Green PCs have recently surfaced in the media due to claims that the manufacturing and operation of computer hardware may be a significant contributor to global warming. In fact, extreme cases show that a computer may use as much power as a refrigerator, adding up to $50 on your utility bill!
So, in efforts to keep some green in your wallet and de-mystify eco-friendly hardware, I dug up some dirt on what you can do to reduce the size of your carbon footprint:
- Verify that your computer’s power supply is 80 Plus Certified – meaning that it is at least 80 percent efficient across a range of loads: 20, 50, and 100 percent.
- Consider upgrading to a flat panel LCD monitor. They use approximately 1/3 the energy as equal-sized CRT monitors.
- Configure your monitor to turn off or enter power-saving mode after 20 minutes (or less) of inactivity, and your hard drive to turn off after 30 minutes of inactivity. This can be done from the Power Options icon located in your Windows Control Panel.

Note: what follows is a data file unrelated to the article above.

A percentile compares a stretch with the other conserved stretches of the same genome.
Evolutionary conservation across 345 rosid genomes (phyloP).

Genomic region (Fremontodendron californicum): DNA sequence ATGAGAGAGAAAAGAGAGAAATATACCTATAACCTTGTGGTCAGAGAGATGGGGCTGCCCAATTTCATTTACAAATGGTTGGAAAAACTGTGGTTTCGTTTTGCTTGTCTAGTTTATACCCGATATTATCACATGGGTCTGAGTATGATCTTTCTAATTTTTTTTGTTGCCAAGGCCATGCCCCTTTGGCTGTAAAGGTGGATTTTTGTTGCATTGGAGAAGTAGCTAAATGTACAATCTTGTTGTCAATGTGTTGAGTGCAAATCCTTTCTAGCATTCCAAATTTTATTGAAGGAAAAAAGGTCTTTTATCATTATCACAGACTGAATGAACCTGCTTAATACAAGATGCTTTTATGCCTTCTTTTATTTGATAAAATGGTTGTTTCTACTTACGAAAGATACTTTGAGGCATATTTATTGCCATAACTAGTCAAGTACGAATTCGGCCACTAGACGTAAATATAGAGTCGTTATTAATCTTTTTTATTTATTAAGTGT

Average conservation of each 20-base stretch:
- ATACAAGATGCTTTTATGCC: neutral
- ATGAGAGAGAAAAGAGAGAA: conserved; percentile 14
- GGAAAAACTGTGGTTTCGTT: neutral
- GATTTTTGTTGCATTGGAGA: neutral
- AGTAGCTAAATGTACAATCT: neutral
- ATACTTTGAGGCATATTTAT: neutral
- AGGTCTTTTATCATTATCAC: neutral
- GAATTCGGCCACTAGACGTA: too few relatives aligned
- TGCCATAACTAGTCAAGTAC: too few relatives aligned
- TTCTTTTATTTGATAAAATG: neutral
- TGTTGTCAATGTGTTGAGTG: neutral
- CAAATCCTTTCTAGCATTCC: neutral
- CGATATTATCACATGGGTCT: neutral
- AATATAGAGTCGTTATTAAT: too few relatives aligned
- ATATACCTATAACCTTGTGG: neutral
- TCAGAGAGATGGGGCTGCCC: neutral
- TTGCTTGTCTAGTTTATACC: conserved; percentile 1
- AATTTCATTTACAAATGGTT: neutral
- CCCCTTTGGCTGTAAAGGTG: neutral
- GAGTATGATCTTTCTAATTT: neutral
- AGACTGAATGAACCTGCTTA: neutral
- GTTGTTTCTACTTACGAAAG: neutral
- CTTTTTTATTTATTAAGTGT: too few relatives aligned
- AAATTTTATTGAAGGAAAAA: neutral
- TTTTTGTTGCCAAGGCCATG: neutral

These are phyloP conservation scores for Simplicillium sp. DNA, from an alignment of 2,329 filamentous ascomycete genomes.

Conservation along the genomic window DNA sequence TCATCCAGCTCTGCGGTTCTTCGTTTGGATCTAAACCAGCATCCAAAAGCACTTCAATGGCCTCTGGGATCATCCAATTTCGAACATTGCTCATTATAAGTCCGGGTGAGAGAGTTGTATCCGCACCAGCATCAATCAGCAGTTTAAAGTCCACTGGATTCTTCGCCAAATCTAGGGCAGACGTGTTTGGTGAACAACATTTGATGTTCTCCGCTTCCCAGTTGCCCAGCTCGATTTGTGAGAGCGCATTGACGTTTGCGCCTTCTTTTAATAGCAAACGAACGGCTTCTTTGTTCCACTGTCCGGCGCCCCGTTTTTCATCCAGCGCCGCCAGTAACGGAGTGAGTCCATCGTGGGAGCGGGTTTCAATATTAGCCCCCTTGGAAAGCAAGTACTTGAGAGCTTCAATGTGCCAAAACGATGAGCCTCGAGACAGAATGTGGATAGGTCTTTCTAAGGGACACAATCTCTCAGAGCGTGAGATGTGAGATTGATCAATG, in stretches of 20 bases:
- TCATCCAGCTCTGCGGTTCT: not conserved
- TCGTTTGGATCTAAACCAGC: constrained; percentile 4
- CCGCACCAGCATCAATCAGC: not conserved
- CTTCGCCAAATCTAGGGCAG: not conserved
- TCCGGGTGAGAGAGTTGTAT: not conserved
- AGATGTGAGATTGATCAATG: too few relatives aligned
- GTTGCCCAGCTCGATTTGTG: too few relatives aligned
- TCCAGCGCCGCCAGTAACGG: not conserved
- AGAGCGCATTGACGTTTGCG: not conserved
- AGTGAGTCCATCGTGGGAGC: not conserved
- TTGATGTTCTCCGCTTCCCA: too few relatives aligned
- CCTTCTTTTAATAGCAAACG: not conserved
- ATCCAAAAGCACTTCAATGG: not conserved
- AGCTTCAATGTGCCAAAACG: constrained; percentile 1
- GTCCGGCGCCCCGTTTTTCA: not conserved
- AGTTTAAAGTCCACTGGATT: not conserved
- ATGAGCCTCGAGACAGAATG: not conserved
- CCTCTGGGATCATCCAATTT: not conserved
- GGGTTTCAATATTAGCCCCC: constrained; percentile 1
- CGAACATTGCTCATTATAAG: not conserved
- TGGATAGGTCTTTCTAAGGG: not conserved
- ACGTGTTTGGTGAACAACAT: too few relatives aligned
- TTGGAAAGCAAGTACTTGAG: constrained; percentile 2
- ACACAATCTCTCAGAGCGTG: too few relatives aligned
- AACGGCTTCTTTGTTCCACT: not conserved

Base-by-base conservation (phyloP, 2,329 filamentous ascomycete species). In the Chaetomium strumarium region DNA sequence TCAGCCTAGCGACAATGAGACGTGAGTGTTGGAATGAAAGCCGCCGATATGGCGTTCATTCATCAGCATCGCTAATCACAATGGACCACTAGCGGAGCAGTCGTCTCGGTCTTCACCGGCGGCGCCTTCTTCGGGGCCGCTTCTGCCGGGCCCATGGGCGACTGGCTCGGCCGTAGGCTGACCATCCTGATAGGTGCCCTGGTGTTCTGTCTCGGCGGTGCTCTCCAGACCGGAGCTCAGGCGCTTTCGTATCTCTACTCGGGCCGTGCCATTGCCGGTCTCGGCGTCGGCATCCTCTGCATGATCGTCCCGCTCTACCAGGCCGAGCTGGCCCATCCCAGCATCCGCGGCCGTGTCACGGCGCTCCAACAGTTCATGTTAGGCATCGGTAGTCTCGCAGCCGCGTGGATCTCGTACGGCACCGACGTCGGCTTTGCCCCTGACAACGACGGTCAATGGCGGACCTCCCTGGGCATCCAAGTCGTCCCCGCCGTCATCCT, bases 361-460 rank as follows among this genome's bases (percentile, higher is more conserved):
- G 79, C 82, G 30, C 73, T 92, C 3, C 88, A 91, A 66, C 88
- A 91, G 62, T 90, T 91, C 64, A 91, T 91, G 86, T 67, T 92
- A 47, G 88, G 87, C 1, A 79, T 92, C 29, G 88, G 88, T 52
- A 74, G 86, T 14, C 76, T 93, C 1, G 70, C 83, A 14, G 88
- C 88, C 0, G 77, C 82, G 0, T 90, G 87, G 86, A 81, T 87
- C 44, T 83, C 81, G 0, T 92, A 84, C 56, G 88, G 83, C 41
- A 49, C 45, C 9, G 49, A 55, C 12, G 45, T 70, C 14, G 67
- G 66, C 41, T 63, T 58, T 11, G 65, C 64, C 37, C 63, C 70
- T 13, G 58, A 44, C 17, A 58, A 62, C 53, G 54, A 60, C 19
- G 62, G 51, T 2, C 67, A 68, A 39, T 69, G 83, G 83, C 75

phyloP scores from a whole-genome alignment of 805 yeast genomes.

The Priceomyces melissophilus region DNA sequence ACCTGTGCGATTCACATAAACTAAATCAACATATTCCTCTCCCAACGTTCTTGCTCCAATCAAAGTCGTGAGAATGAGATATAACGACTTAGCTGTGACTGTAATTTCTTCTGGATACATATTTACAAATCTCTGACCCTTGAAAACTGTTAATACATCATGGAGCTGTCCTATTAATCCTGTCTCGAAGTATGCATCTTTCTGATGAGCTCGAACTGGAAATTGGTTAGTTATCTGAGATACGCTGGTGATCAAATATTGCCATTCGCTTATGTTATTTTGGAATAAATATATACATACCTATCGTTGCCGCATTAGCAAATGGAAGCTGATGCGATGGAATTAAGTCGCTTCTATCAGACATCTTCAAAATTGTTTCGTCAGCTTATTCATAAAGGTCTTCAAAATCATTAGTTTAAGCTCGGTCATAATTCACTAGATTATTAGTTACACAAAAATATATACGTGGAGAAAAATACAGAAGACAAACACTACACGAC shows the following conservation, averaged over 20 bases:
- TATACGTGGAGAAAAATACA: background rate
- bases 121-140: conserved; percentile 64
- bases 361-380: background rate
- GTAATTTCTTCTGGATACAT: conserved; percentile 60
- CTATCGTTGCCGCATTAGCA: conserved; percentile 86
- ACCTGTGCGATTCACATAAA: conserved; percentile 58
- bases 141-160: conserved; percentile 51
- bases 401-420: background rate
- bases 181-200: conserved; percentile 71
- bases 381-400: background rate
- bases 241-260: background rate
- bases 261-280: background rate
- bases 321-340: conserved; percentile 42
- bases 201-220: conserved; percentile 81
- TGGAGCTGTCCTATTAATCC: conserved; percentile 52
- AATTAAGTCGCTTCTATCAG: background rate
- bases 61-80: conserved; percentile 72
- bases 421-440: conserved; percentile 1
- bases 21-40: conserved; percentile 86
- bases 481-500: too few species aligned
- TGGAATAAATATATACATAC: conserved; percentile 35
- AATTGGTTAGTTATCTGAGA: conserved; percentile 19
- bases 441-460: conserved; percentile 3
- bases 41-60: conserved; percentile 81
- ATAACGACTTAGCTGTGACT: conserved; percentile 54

- Adjust the brightness on your monitor. The brighter a monitor, the more energy it uses. A monitor’s brightness can be reduced dramatically if used in a dark room, for example.
- Shut down your computer when you leave the office or home for more than two hours. An alternative would be to place it in hibernation or standby mode. Despite popular belief, powering your computer on and off daily is a good habit for proper PC maintenance.
- Consider enabling a monitor’s power-saving mode that places the monitor in a “sleep” state until activity from the mouse or keyboard is detected.
- Gamers – consider an upgrade to your video card. You heard me right, an upgrade. ATI and nVidia’s latest cards are becoming more powerful and efficient. For example, nVidia’s new 9600GT performs marginally better to that of their older 8800GT, yet uses approximately 10% less power.
- Screensavers are not energy savers; they continually use the monitor at full power and were originally designed to prevent “burn in.”
- Consider purchasing a laptop computer. Laptops use less energy than desktops and are equally suitable for most users.
- Turn off your laptop’s Bluetooth or wireless capabilities when not in use to get some extra minutes, or even hours, out of the device before the battery dies.
Be sure to check out our economy computer reviews for more ways to save some green.
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